Killing of a young woman leads to a poignant 'entente cordiale'

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The Independent Online
MARY DEJEVSKY

Paris

The poignant image of Celine Figard's father laying bunches of flowers at the roadside near Kidderminster where her body was found featured in almost all French newspapers yesterday - as did, for the third or fourth day running, the photofit picture of the wanted lorry driver.

The investigation into her disappearance which turned with grim inevitability into a murder inquiry has figured prominently in the French media. The discovery of her body last week headed most domestic news bulletins. But reports eschewed any tendency to talk about British "monsters" preying on foreign girls, or Britain as an inherently dangerous country; they even resisted the temptation to draw parallels with previous killings in the UK.

By any standards, the case of Celine has unusual features - and not just that she was, as the police put it, "in the wrong place at the wrong time". She was not an inexperienced or foolhardy traveller, and the lorry that took her to Britain was driven by a family friend. He negotiated with a French colleague for the second leg of her journey.

The second French driver personally saw her to the third lorry, and ascertained - or so he thought - its route. When it transpired that Celine had not reached her destination, he drove at once to her father's house to set the record straight.

Celine herself, the second of four children, spoke English and had spent time at Fordingbridge, in Hampshire, last year. According to her father, she had liked the country and people so much that she wanted to go back. In this, she was not alone; many French girls, especially from close- knit families and communities, find a comparative, and attractive, freedom in Britain.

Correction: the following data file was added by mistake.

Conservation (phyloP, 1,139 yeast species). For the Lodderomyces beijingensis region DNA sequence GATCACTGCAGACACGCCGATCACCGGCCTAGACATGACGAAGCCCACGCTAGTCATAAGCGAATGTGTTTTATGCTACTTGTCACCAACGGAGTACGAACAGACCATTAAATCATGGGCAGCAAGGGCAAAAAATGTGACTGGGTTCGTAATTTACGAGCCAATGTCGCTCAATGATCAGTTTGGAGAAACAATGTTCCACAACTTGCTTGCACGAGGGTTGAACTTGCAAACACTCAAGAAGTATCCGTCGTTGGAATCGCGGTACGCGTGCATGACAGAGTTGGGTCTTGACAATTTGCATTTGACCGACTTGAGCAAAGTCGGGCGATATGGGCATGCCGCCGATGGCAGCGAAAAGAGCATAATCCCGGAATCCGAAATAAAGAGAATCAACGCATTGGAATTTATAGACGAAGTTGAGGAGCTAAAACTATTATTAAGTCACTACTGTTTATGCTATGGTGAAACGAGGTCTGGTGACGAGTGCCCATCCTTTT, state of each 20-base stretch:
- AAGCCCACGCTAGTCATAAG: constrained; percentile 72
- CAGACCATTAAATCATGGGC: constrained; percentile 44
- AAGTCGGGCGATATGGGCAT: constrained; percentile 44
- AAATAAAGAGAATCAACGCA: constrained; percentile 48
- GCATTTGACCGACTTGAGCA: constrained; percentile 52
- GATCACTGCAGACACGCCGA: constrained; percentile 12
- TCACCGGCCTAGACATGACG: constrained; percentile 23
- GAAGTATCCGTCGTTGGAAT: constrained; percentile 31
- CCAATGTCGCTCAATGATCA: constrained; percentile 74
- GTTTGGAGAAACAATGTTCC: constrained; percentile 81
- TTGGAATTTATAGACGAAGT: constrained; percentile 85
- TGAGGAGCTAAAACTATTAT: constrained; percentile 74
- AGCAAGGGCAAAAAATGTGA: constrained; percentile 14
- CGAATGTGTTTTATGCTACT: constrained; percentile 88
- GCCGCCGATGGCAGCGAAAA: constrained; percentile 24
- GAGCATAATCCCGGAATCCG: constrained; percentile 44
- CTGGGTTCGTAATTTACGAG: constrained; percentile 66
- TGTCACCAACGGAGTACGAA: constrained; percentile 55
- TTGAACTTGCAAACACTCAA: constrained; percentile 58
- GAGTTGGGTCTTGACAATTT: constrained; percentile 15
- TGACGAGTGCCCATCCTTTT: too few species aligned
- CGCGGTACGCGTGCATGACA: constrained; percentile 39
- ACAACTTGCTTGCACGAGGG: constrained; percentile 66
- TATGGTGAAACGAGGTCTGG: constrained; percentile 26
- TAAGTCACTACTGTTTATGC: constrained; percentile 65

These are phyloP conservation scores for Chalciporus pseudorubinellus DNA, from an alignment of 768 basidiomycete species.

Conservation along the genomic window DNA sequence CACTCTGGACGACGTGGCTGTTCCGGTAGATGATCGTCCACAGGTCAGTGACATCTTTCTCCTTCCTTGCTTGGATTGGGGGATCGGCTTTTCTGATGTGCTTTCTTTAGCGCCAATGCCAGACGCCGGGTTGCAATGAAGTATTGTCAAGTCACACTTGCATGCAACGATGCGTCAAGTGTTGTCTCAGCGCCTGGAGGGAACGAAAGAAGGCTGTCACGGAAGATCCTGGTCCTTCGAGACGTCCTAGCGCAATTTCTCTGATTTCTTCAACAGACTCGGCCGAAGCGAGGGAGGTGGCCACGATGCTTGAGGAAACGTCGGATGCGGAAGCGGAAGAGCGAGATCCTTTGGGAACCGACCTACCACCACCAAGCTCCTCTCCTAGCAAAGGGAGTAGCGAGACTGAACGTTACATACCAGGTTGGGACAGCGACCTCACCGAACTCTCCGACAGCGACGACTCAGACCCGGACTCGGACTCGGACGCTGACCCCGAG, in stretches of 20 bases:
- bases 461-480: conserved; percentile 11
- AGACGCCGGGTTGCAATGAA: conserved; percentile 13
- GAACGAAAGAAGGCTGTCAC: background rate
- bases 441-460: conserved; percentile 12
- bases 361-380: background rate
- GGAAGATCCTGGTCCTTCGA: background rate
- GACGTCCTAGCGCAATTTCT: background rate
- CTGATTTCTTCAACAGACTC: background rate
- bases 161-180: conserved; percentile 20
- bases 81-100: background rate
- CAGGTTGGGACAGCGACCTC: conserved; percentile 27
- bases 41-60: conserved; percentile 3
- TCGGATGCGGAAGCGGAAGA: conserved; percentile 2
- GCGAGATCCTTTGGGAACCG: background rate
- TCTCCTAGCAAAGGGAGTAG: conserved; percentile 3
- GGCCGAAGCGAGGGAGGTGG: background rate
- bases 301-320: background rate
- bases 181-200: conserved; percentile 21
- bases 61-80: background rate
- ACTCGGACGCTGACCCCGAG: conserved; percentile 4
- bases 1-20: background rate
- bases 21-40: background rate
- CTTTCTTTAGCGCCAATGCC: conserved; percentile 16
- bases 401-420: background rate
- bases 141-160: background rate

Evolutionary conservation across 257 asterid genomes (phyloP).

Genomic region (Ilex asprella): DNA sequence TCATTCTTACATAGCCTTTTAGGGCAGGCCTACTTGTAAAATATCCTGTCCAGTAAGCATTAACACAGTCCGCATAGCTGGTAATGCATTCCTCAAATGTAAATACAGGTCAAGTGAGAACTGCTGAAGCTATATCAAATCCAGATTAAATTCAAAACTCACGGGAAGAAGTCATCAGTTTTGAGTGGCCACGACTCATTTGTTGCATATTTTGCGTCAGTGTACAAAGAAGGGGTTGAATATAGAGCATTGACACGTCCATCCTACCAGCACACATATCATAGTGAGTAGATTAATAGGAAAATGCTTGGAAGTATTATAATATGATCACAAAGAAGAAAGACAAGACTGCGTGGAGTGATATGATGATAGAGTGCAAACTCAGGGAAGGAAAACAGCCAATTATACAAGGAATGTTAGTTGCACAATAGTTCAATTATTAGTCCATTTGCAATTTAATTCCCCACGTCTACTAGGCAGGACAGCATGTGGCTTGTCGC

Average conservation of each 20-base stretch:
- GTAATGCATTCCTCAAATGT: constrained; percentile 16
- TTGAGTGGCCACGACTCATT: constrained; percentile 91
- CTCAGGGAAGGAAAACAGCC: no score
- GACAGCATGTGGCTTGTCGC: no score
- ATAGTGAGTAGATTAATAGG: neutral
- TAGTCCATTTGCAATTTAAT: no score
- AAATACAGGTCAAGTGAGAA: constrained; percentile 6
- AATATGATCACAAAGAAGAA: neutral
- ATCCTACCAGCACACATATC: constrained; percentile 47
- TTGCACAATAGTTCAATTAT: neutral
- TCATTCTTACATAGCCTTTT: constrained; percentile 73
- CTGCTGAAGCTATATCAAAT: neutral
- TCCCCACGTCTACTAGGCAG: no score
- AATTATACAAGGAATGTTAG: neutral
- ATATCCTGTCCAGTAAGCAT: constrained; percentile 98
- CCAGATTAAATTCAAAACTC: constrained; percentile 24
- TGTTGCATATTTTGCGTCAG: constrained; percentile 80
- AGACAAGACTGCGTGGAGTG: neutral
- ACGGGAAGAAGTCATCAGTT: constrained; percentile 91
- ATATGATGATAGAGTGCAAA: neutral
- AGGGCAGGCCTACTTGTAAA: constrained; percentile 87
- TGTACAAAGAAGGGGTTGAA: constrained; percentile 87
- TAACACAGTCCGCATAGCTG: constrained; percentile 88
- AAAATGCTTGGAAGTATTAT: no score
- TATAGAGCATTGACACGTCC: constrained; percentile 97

But therein lies the risk. Hitchhiking remains more prevalent in France than in Britain, partly due to the lack of cheap local transport, and it appears to be relatively safe. Few strangers penetrate the depths of the French countryside, and non-local cars are immediately identifiable by their number plates. Not so in Britain, and back in Celine's village of Ferrieres-les-Scey, where her aunt is mayor, friends and relatives were reported to be waiting anxiously to hear when the police would release her body to be brought back to France for the funeral.

In the meantime, it is the efficiency and thoroughness of the British police investigation, the sympathy and courtesy shown to her relatives by the British authorities, and the messages of regret from ordinary Britons that are - in a sad and unusual triumph of entente cordiale - making the news in France.

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